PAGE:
There’s been a lot of speculation when it comes to the approach the New York Jets are taking to the 2017 season. And there shouldn’t be.
The list of defections, departures and traded performers is indeed impressive for the New York Jets entering this season.
You have those perennial Pro Bowlers, such as center Nick Mangold and cornerback Darrelle Revis. Those efficient pass-catchers such as Brandon Marshall and Eric Decker. You’ve got the reliable defender in 10-year inside linebacker, David Harris. Also on the list, a recent first-round draft choice like safety Calvin Pryor, who was dealt to the Cleveland Browns. Don’t forget the team’s primary starting quarterbacks the last few years in Ryan Fitzpatrick and Geno Smith (neither player was re-signed by the club and are now elsewhere).
No matter how you break it down, the New Jersey Turnpike has been pretty busy the last six-plus months as the New York Jets cleaned house in a variety of ways. While Mangold and Revis are still looking for work, the other players listed above have all found jobs elsewhere. Marshall and Smith both signed with the neighborly New York Giants, while Decker latched on with the Tennessee Titans. Harris is now a member of the AFC East rival New England Patriots. And Fitzpatrick took his talents to the Sunshine State, backing up Jameis Winston with the Tampa Bay Buccaneers.
Watching this mass exodus has probably been incredibly uncomfortable for those who bleed green and white. And something that has become very vogue in the world of professional sports these days has crept into the conversation when it comes to this franchise. It’s an ugly four-letter word that ends with a “k.”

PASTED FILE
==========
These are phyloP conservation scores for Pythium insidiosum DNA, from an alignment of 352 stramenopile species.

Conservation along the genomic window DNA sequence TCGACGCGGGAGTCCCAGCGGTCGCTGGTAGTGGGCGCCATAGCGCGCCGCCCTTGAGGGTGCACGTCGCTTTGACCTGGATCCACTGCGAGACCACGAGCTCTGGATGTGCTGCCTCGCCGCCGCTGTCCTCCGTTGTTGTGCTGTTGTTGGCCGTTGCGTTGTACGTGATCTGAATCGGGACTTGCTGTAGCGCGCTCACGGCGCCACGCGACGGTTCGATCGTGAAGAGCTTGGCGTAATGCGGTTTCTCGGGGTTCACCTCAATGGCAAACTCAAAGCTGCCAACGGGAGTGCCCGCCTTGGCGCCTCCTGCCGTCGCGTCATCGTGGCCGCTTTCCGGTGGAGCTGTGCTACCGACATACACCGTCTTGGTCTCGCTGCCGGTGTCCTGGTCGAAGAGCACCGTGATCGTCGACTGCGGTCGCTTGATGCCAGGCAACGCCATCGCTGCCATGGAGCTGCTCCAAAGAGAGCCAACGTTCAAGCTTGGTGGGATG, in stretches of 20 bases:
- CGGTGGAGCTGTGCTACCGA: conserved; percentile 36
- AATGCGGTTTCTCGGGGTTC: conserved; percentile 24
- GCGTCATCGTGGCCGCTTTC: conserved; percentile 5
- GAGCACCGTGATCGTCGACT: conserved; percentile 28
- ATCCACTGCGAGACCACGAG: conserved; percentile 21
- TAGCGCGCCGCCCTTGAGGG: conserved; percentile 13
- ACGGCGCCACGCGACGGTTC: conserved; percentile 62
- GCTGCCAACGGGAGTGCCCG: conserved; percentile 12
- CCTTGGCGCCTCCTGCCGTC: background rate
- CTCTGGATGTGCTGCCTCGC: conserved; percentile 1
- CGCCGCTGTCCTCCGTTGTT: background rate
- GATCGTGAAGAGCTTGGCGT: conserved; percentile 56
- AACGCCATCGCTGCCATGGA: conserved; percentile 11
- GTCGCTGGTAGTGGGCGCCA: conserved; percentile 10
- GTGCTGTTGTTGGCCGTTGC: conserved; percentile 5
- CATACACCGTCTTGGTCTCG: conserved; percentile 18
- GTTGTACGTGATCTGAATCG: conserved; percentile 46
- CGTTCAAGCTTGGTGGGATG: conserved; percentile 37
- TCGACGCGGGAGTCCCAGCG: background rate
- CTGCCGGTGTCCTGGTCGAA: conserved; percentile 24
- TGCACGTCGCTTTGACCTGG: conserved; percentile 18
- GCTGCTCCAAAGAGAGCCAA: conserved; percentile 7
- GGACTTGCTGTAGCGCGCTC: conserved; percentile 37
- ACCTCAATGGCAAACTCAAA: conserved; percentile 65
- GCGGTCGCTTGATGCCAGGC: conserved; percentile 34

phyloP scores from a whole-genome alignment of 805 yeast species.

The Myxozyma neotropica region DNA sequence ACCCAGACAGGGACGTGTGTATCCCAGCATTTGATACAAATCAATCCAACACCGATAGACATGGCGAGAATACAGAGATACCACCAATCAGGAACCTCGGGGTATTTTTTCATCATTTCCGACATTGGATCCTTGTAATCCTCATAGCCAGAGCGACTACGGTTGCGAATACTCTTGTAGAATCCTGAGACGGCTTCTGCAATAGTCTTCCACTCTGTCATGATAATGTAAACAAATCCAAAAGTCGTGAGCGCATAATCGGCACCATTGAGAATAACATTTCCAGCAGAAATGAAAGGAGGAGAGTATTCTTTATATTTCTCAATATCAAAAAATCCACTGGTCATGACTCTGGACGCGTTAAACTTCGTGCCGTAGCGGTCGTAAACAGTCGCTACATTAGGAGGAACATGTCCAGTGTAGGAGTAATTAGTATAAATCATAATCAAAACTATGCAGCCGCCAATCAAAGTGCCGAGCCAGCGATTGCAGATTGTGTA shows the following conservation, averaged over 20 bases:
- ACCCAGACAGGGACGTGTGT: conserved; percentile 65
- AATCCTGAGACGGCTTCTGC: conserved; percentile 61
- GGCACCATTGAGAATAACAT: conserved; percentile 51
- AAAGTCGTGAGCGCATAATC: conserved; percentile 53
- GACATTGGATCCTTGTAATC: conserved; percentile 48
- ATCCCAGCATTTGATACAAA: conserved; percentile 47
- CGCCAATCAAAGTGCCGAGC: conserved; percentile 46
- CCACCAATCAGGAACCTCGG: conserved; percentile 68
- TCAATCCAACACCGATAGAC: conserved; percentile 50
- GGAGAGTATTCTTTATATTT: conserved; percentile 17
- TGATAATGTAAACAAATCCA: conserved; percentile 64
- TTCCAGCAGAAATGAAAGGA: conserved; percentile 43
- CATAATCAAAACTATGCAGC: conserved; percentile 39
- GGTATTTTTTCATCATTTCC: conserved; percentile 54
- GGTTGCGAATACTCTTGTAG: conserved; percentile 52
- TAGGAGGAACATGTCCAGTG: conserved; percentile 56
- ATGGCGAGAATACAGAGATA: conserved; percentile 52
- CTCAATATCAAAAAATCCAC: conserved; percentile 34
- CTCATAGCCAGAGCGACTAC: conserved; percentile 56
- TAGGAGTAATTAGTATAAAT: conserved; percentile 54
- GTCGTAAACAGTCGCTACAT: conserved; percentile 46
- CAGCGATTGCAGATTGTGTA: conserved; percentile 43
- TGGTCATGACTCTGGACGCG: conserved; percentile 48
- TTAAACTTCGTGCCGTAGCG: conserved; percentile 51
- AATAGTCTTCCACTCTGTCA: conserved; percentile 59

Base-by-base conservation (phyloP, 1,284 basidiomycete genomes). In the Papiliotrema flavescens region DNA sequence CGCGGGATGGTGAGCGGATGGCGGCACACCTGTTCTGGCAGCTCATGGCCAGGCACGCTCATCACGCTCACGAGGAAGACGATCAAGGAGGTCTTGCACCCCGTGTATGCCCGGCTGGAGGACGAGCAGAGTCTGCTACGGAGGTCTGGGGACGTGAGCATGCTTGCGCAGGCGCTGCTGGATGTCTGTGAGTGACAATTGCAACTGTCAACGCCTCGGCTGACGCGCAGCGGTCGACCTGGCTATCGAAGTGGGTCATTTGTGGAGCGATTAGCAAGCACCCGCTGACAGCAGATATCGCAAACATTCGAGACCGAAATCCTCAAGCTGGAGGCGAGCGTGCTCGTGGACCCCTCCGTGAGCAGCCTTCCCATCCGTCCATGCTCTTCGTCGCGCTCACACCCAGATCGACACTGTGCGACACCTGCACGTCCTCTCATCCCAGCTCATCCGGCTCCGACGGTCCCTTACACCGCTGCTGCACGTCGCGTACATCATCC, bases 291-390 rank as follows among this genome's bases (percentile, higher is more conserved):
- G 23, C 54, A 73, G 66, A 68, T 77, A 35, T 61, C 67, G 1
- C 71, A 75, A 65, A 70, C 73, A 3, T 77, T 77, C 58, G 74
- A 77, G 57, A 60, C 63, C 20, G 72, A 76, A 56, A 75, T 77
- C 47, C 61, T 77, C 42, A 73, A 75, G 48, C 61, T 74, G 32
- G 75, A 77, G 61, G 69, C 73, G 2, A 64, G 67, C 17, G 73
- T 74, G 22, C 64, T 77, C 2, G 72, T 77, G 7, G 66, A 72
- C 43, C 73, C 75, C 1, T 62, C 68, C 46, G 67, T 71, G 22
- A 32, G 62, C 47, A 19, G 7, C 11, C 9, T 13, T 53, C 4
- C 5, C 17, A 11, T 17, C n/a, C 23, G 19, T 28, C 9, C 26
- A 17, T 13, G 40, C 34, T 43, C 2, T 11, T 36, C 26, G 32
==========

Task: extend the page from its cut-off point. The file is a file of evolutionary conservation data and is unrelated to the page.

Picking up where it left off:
First, the idea that the New York Jets or any NFL team would lose on purpose so they can start over again with high draft choices was arguably invented by those who would do the same thing if they were indeed running a professional sports franchise.
Unfortunately, the flaw in that theory is assuming that stockpiling those high picks ensures that you will get a lot of great players. Oops.
The list of first-round disappointments are endless, and that list is just as long as the number of successes in the latter rounds, as well as those who don’t even get selected. Or perhaps you’ve never heard of Tom Brady, Terrell Davis, Richard Sherman, John Randle, etc. The first two were sixth-round choices. Sherman went in the fifth and Randle is a Pro Football Hall of Famer who was never picked by any team.
Second, whether you believe in such things, losing breeds losing. It’s a mentality. And if the people running your organization believe that losing is in your best interest, they’re in the wrong business. Of course, that’s really not the way general managers think.
Again, this was created by those who don’t understand how to build a team. In terms of the draft, it’s not how high you pick but who does the picking. Is it just coincidental that there are basically the same franchises selecting in the upper half of the NFL draft year in and year out?
Okay, off the soap box. The truth is that despite a slew of moves by general manager Mike Maccagnan dating back to February, the New York Jets aren’t getting ready to lie down for anyone or any team. How about a little common sense? The team’s top executive and current head coach are going to produce a product that would likely cost them their jobs, just to ensure the future of a team they would no longer be employed by?